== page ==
The paradoxes of sustainability and Michel Houellebecq’s The
Possibility of an Island
in Indonesia (World Commission 1987: 254). As it was laid out in Our
Common Future, the notion of sustainable development erased customary
boundaries between political, economic and environmental problems.
It combined a critique of traditional notions of economic development
with an equally trenchant critique of mainstream environmentalism – a
critique which had already absorbed some of the most important lessons
of the emergent environmentaljustice movement.
But in order to fully appreciate the merits of the Brundtland Report,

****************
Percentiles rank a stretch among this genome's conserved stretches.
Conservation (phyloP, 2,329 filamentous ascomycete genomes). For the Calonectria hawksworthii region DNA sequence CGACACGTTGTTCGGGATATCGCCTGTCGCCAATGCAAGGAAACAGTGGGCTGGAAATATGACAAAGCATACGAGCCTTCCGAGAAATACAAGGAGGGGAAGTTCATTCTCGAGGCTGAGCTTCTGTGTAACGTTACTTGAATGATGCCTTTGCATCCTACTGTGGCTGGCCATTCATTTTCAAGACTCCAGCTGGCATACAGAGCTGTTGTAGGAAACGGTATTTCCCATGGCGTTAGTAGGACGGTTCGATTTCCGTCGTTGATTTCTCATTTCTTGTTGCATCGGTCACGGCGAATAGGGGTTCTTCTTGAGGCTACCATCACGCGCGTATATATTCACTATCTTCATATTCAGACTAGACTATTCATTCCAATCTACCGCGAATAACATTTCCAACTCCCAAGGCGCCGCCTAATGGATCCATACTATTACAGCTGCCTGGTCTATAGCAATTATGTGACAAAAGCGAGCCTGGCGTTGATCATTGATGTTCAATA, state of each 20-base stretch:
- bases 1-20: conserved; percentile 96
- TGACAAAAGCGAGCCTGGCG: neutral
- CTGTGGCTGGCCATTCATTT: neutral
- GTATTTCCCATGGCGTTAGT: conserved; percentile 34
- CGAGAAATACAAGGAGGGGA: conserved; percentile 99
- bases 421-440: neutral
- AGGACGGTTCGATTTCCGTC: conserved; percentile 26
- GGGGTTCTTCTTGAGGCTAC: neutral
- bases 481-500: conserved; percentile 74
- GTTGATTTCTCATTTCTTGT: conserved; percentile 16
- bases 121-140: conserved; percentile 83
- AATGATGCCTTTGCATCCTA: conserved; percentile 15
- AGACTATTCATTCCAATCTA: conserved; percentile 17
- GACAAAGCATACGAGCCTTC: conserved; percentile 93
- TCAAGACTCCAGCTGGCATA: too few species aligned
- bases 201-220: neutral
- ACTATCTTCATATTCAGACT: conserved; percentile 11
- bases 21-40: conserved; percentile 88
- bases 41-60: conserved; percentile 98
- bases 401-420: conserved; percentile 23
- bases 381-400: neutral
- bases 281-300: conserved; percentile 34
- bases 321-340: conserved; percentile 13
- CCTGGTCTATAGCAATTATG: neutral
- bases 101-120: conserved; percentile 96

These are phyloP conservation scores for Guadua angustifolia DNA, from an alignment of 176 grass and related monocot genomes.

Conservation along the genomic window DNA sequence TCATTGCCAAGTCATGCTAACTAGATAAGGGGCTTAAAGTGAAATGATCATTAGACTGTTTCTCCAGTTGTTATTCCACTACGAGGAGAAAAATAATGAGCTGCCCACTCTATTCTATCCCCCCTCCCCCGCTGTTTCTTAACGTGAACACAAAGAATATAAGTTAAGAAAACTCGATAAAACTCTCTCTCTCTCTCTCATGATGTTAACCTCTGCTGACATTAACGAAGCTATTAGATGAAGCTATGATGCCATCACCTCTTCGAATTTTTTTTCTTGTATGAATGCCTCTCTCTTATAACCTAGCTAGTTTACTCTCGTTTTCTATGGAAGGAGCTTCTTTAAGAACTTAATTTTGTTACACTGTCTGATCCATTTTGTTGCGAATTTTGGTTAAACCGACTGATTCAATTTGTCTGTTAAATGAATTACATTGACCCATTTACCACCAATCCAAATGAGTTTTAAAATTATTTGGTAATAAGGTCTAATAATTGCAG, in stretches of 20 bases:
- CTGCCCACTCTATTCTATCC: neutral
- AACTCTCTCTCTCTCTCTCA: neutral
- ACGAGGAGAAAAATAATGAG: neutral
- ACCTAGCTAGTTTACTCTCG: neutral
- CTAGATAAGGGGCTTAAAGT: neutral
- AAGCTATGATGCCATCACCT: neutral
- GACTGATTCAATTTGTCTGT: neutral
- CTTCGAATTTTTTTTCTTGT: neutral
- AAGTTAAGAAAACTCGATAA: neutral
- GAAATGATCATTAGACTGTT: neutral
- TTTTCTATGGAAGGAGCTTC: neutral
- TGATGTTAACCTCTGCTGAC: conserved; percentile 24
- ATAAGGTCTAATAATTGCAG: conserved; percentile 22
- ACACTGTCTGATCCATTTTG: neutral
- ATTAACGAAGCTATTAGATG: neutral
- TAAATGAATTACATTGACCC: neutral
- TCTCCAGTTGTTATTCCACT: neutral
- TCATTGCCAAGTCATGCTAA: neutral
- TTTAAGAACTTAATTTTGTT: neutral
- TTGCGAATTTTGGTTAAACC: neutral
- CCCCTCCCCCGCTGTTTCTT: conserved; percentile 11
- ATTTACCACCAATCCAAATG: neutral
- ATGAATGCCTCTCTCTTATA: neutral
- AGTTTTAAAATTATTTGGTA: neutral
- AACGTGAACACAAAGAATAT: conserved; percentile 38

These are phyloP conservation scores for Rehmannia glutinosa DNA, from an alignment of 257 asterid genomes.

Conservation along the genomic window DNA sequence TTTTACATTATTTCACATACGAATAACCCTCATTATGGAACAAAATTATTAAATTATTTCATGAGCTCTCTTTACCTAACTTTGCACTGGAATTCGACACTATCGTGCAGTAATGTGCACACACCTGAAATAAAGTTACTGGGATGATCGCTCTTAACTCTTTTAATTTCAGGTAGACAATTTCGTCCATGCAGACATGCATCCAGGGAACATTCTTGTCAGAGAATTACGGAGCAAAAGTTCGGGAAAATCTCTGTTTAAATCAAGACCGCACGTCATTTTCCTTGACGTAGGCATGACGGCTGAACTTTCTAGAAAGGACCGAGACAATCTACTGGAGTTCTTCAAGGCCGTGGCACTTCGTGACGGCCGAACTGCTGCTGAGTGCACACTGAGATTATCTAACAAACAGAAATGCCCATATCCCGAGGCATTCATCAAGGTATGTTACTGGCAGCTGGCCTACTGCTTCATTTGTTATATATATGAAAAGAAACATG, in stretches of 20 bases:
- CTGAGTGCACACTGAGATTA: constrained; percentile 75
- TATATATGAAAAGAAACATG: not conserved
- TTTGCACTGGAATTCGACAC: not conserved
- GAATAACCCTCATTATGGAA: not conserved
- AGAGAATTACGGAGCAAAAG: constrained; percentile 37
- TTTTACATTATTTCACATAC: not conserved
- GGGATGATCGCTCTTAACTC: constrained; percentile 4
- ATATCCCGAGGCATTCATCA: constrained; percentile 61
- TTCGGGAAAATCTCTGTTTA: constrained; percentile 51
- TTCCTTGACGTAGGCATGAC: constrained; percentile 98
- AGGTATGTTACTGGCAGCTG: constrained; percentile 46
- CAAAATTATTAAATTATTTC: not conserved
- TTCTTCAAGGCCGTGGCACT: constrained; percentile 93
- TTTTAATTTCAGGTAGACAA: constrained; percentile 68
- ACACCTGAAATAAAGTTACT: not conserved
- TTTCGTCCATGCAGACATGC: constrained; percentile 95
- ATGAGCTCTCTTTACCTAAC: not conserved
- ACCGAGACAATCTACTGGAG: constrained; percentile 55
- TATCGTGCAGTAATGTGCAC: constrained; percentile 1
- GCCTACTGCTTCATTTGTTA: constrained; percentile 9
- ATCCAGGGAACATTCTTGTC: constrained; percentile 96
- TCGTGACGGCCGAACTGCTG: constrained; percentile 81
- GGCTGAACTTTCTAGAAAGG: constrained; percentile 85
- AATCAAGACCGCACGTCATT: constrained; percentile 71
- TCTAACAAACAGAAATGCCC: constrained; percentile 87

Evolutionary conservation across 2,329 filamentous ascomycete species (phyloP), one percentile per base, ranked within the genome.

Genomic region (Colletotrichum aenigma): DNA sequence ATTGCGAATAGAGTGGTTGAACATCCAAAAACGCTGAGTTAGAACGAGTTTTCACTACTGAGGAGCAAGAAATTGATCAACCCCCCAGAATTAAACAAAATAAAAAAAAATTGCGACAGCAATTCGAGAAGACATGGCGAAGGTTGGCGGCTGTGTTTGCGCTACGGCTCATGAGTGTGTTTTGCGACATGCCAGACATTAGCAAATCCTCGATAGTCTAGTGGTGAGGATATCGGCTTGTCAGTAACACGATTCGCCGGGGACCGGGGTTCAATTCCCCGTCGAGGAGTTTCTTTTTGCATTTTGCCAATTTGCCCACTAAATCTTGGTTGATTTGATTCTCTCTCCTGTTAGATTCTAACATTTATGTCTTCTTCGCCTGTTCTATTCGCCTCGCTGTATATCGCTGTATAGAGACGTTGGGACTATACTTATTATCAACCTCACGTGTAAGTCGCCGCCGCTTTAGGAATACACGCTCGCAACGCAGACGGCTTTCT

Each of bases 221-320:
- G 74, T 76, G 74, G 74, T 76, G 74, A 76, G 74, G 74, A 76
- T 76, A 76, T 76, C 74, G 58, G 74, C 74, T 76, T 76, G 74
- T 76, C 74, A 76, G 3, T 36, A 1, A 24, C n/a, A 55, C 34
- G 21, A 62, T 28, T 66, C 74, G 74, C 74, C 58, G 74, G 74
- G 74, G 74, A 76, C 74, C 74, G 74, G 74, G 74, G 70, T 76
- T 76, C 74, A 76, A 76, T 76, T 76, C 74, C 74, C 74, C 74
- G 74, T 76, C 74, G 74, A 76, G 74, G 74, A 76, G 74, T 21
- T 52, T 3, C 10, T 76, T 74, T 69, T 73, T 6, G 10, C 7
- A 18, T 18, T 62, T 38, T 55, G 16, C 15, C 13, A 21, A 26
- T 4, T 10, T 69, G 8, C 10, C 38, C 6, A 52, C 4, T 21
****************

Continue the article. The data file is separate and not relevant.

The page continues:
as well as the peculiar pathos of
The sense of an ending in Jeanette Winterson’s The Stone
environment have been translated by corporate accountants into the ‘triple
bottom line’ (Elkington 1997: 2), where success is judged by offsetting
and optimising performance in all three areas rather than treating social
and environmentaljustice as absolute goods.
At the same time, one could say that the invitation to read sustainability
as radical change and recalibration is buried within the Brundtland Commission report. The Commission’s conclusion, reached after four years
of collating and synthesising expert and public opinion, was that ‘a new
development path was